Thursday, June 23, 2016

How used car salesmen earned that bad rep, one example: Great Buys Auto Sales in Lower Sackville, just up the 102 from Halifax, Nova Scotia, (that name alone is a red flag)


Somehow this kid outwitted his mom and convinced her to buy him this $26.5 thousand dollar Subaru WRX Sti.

So, proof enough that she's not to sharp... buying her kid a rocket like that? Not smart.

6 weeks after buying the car, it had a complete engine failure. Well, no shit. It wasn't being driven by a little ol lady to church and the drug store, not before it was sold used, and certainly not after this kid got the keys to it.

But that complete engine failure was what occurred that caused Sharon to get educated on the used car game.. and the scuzball that sold her the car, Darren Blumenthal.

See, the used car lot isn't in his name. Red flag #2! It's in his wife's.

He already has 4 court decisions against him, grand total of about $12,300. Red flag #3

He hasn't had a real job, he's just worked at used car lots. Red flag #4

Great Buys Auto Sales has an "F" rating at the Better Business Bureau of Atlantic Canada where there are five complaints against the business. Red flag #5!

http://www.cbc.ca/news/canada/nova-scotia/great-buys-lower-sackville-darren-blumenthal-1.3647760

Coincidence, another Subaru was sold at Great Buys Auto Sales, and one week after purchase the buyer was laid off from work, and because Darren had told the buy he'd buy it back for any reason, they took it back. And that is when, surprise- surprise, they found what a scuzball they were handing the car back to. He didn't pay off the loan, the car has disappeared say the cops, and the buyer is still stuck with the full cost of purchase to pay... but doesn't have the car.

http://www.cbc.ca/news/canada/nova-scotia/used-cars-fraud-1.3645629

4 comments:

  1. What morons! That picture of the car screams a thousand words... a BRZ in a trailer park, their current car a 10+ year old relic... unreal. A car like this isn't usually bought as a daily driver, it's a toy bought by someone with a secure income and a nice garage for it to live in.

    Guess he thought that his video-game-playing contest would pay for the car... wah,wah,wahhhh....

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    1. I'm going to agree with you on the only use for these toys being a road rally wanna be's fun ride... not a commuter... but look at the 26 thou pricetag. And the mom buying it, that's not trailer park money, it's rich mom who spoils her kid. That BRZ story though, might be, but the guy was laid off. Sucks. Bad. Then he gets screwed by the car salesman. Uncool. With the long list of losing court cases and owing money, I'm pointing the blame not at the car lovers who buy toys, but the salesman with no honor, self respect, or business sense

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  2. Good day,
    I have another story about Darren Blumenthal.

    I purchased a BMW X3 in late May 2016. a few days later, we found out that the turbo, the time chain and an other part inside the engine needed to be changed. Darren sent the car to European auto, and we received it back 6 weeks later (delays with parts and tools delivery).

    Now, this is how we have been treated by Darren: During those six weeks, he has given us a courtesy car, so we were not without wheels. After the repairs were done, he covered the 1 200$ extra from the 5 000$ limit the warranty company would not pay. He paid extra repairs (parking brake switch and faulty break sensors). For our patience, he offered to fix my other car's fender (when I got it back, actually both fenders had been repainted and the side doors had all been touched up). Prior to buy the car, he changed: windshield, breaks and installed brand new tires. At the end, we paid nothing for the costs of repairs, I have had my other car fenders and doors repainted/touched up, and now we have a great 2013 X3 giving us the pleasure of driving never felt before. The only inconvenience was to have to do with a courtesy car for six weeks.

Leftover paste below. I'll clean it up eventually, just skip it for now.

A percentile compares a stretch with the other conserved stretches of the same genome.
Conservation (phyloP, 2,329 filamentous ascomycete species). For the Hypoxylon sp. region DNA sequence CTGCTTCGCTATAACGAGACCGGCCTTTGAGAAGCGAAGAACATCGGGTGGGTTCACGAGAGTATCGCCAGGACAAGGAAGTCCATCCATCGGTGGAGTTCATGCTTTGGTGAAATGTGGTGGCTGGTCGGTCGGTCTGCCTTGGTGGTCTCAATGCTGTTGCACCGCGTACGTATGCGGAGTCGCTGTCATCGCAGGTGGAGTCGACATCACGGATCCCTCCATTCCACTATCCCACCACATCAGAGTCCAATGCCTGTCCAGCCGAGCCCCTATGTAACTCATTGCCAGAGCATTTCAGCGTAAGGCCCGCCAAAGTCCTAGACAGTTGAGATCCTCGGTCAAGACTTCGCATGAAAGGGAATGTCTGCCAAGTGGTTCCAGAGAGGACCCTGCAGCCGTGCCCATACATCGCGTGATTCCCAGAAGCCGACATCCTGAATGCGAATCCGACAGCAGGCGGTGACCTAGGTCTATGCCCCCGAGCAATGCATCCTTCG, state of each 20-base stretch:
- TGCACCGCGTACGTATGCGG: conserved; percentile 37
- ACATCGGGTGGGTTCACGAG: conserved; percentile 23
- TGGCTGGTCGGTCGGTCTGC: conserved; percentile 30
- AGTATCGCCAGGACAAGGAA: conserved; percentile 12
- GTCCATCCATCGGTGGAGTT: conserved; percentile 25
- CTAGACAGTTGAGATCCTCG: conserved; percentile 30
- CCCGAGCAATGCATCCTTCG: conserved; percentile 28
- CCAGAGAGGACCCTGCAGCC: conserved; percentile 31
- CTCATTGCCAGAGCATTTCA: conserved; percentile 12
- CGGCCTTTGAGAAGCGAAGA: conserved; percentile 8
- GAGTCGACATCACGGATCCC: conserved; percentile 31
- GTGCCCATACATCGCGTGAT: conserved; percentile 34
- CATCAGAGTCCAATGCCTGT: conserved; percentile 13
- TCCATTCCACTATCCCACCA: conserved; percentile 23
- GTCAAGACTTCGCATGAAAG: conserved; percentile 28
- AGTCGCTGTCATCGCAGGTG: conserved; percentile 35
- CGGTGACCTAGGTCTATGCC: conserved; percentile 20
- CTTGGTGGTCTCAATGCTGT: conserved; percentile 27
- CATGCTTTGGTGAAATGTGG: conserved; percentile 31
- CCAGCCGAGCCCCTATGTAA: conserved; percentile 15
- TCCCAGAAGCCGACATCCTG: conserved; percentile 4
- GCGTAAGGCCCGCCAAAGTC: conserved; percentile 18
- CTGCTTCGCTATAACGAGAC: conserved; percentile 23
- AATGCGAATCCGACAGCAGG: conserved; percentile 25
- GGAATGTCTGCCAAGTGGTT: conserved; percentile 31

No need to say that I have been VERY satisfied with Darren's service and professionalism.

    When I read bad stories like this, I can't help to think that although they are legitimate, they are also a little unfair. Every businesses have litigation with customers, this is inevitable. This guy is in business since 25 years, and if only 4 cases were adjudicated against him, I think it is a pretty good record. A lot of litigation between people and businesses are triggered by conflicts of personalities, there are bad salesmen but there are also bad customers. Keeping a good attitude and positive relations with the person you deal with will help that person in dealing fairly with you.

    At the end, I don't want to undermine the bad stories listed in your article, but my experience tells a completely different story from that car salesman. And part of it I think is a question of attitude.

    Cheers,

    Patrice Deschênes, Beaver Bank.

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    1. Every story stands on it's own merit. What I posted about how he treated those customers is legit, and is all it takes to make me believe he is a horrible person. I'm glad you were treated better, of course! I'm curious why, and it may be due to your good looks, connections in law enforcement or politics, or something else. I've got to warn my readers when I learn about someone who treats car buyers as bad as he has, that is my responsibility. How a small used car lot like his was able to give you a courtesy car is a red flag that you're story may not be legit, and that your entire letter is baloney, written by the used car sales guy, or his wife. The fact that your Google Profile is anonymous, is also suspicious.

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